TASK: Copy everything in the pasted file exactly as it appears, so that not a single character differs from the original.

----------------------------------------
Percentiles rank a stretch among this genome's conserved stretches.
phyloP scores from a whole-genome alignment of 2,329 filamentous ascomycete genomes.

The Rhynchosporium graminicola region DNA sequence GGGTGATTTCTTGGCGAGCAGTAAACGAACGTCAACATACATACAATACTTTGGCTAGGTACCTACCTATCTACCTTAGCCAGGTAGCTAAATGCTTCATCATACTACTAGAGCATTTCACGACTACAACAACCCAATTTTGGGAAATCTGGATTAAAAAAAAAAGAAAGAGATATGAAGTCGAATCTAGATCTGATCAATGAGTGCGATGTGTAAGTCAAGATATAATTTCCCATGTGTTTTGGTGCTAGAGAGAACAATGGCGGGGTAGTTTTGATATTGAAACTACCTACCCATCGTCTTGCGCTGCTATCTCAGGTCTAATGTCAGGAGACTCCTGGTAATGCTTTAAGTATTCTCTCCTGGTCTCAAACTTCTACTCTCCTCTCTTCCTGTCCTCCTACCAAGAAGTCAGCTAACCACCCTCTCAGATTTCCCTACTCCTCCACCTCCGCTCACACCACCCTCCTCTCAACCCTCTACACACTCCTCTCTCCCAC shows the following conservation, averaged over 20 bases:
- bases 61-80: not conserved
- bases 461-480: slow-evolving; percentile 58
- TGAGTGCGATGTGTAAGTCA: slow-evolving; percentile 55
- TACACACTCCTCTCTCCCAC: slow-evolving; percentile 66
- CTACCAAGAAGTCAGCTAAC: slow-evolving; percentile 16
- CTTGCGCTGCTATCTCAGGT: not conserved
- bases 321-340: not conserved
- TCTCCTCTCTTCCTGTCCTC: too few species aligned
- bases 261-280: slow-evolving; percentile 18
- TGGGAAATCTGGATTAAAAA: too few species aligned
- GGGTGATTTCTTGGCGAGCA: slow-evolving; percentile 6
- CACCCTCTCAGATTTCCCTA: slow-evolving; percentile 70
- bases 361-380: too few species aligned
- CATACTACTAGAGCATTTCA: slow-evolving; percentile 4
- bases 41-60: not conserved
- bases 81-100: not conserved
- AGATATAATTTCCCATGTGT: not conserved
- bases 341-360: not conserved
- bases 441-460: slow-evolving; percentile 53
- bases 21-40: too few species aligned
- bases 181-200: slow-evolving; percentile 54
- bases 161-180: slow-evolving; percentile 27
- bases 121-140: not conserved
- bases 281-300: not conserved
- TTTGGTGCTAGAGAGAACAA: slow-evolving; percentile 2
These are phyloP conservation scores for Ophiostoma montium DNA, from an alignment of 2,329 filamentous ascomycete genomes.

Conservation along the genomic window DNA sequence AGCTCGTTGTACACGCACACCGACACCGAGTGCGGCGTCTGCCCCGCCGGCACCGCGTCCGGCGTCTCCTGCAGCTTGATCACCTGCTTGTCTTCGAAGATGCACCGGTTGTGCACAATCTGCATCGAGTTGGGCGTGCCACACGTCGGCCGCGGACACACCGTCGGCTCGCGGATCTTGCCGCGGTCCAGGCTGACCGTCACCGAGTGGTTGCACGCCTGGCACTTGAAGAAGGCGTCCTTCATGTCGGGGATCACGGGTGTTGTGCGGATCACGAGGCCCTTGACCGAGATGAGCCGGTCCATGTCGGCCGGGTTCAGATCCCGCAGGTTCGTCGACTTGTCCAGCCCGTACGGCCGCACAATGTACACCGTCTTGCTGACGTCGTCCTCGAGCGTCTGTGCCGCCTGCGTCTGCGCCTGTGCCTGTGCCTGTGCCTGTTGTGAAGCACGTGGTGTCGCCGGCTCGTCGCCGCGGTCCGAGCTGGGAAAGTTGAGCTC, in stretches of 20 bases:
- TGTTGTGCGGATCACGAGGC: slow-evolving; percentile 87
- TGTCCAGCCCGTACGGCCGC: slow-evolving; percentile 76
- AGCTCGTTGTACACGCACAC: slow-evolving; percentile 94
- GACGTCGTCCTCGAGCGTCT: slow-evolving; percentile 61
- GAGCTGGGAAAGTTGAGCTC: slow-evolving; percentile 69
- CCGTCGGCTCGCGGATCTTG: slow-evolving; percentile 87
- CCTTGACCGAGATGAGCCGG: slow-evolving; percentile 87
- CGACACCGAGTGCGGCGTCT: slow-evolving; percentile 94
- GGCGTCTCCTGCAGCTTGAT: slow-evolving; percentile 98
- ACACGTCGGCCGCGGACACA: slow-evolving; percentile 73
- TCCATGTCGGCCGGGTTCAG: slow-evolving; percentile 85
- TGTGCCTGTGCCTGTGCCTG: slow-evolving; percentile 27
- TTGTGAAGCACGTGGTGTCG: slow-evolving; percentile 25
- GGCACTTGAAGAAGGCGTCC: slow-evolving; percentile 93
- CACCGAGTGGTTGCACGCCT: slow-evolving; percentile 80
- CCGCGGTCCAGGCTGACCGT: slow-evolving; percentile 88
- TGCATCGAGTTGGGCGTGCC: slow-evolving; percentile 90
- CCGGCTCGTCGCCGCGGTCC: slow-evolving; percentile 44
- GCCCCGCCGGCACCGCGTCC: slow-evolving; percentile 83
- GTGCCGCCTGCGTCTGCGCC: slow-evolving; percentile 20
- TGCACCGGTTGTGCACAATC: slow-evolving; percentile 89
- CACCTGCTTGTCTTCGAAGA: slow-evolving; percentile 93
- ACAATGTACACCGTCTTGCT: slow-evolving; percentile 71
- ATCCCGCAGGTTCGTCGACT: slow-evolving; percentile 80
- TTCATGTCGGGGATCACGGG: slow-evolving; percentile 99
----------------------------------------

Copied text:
Percentiles rank a stretch among this genome's conserved stretches.
phyloP scores from a whole-genome alignment of 2,329 filamentous ascomycete genomes.

The Rhynchosporium graminicola region DNA sequence GGGTGATTTCTTGGCGAGCAGTAAACGAACGTCAACATACATACAATACTTTGGCTAGGTACCTACCTATCTACCTTAGCCAGGTAGCTAAATGCTTCATCATACTACTAGAGCATTTCACGACTACAACAACCCAATTTTGGGAAATCTGGATTAAAAAAAAAAGAAAGAGATATGAAGTCGAATCTAGATCTGATCAATGAGTGCGATGTGTAAGTCAAGATATAATTTCCCATGTGTTTTGGTGCTAGAGAGAACAATGGCGGGGTAGTTTTGATATTGAAACTACCTACCCATCGTCTTGCGCTGCTATCTCAGGTCTAATGTCAGGAGACTCCTGGTAATGCTTTAAGTATTCTCTCCTGGTCTCAAACTTCTACTCTCCTCTCTTCCTGTCCTCCTACCAAGAAGTCAGCTAACCACCCTCTCAGATTTCCCTACTCCTCCACCTCCGCTCACACCACCCTCCTCTCAACCCTCTACACACTCCTCTCTCCCAC shows the following conservation, averaged over 20 bases:
- bases 61-80: not conserved
- bases 461-480: slow-evolving; percentile 58
- TGAGTGCGATGTGTAAGTCA: slow-evolving; percentile 55
- TACACACTCCTCTCTCCCAC: slow-evolving; percentile 66
- CTACCAAGAAGTCAGCTAAC: slow-evolving; percentile 16
- CTTGCGCTGCTATCTCAGGT: not conserved
- bases 321-340: not conserved
- TCTCCTCTCTTCCTGTCCTC: too few species aligned
- bases 261-280: slow-evolving; percentile 18
- TGGGAAATCTGGATTAAAAA: too few species aligned
- GGGTGATTTCTTGGCGAGCA: slow-evolving; percentile 6
- CACCCTCTCAGATTTCCCTA: slow-evolving; percentile 70
- bases 361-380: too few species aligned
- CATACTACTAGAGCATTTCA: slow-evolving; percentile 4
- bases 41-60: not conserved
- bases 81-100: not conserved
- AGATATAATTTCCCATGTGT: not conserved
- bases 341-360: not conserved
- bases 441-460: slow-evolving; percentile 53
- bases 21-40: too few species aligned
- bases 181-200: slow-evolving; percentile 54
- bases 161-180: slow-evolving; percentile 27
- bases 121-140: not conserved
- bases 281-300: not conserved
- TTTGGTGCTAGAGAGAACAA: slow-evolving; percentile 2
These are phyloP conservation scores for Ophiostoma montium DNA, from an alignment of 2,329 filamentous ascomycete genomes.

Conservation along the genomic window DNA sequence AGCTCGTTGTACACGCACACCGACACCGAGTGCGGCGTCTGCCCCGCCGGCACCGCGTCCGGCGTCTCCTGCAGCTTGATCACCTGCTTGTCTTCGAAGATGCACCGGTTGTGCACAATCTGCATCGAGTTGGGCGTGCCACACGTCGGCCGCGGACACACCGTCGGCTCGCGGATCTTGCCGCGGTCCAGGCTGACCGTCACCGAGTGGTTGCACGCCTGGCACTTGAAGAAGGCGTCCTTCATGTCGGGGATCACGGGTGTTGTGCGGATCACGAGGCCCTTGACCGAGATGAGCCGGTCCATGTCGGCCGGGTTCAGATCCCGCAGGTTCGTCGACTTGTCCAGCCCGTACGGCCGCACAATGTACACCGTCTTGCTGACGTCGTCCTCGAGCGTCTGTGCCGCCTGCGTCTGCGCCTGTGCCTGTGCCTGTGCCTGTTGTGAAGCACGTGGTGTCGCCGGCTCGTCGCCGCGGTCCGAGCTGGGAAAGTTGAGCTC, in stretches of 20 bases:
- TGTTGTGCGGATCACGAGGC: slow-evolving; percentile 87
- TGTCCAGCCCGTACGGCCGC: slow-evolving; percentile 76
- AGCTCGTTGTACACGCACAC: slow-evolving; percentile 94
- GACGTCGTCCTCGAGCGTCT: slow-evolving; percentile 61
- GAGCTGGGAAAGTTGAGCTC: slow-evolving; percentile 69
- CCGTCGGCTCGCGGATCTTG: slow-evolving; percentile 87
- CCTTGACCGAGATGAGCCGG: slow-evolving; percentile 87
- CGACACCGAGTGCGGCGTCT: slow-evolving; percentile 94
- GGCGTCTCCTGCAGCTTGAT: slow-evolving; percentile 98
- ACACGTCGGCCGCGGACACA: slow-evolving; percentile 73
- TCCATGTCGGCCGGGTTCAG: slow-evolving; percentile 85
- TGTGCCTGTGCCTGTGCCTG: slow-evolving; percentile 27
- TTGTGAAGCACGTGGTGTCG: slow-evolving; percentile 25
- GGCACTTGAAGAAGGCGTCC: slow-evolving; percentile 93
- CACCGAGTGGTTGCACGCCT: slow-evolving; percentile 80
- CCGCGGTCCAGGCTGACCGT: slow-evolving; percentile 88
- TGCATCGAGTTGGGCGTGCC: slow-evolving; percentile 90
- CCGGCTCGTCGCCGCGGTCC: slow-evolving; percentile 44
- GCCCCGCCGGCACCGCGTCC: slow-evolving; percentile 83
- GTGCCGCCTGCGTCTGCGCC: slow-evolving; percentile 20
- TGCACCGGTTGTGCACAATC: slow-evolving; percentile 89
- CACCTGCTTGTCTTCGAAGA: slow-evolving; percentile 93
- ACAATGTACACCGTCTTGCT: slow-evolving; percentile 71
- ATCCCGCAGGTTCGTCGACT: slow-evolving; percentile 80
- TTCATGTCGGGGATCACGGG: slow-evolving; percentile 99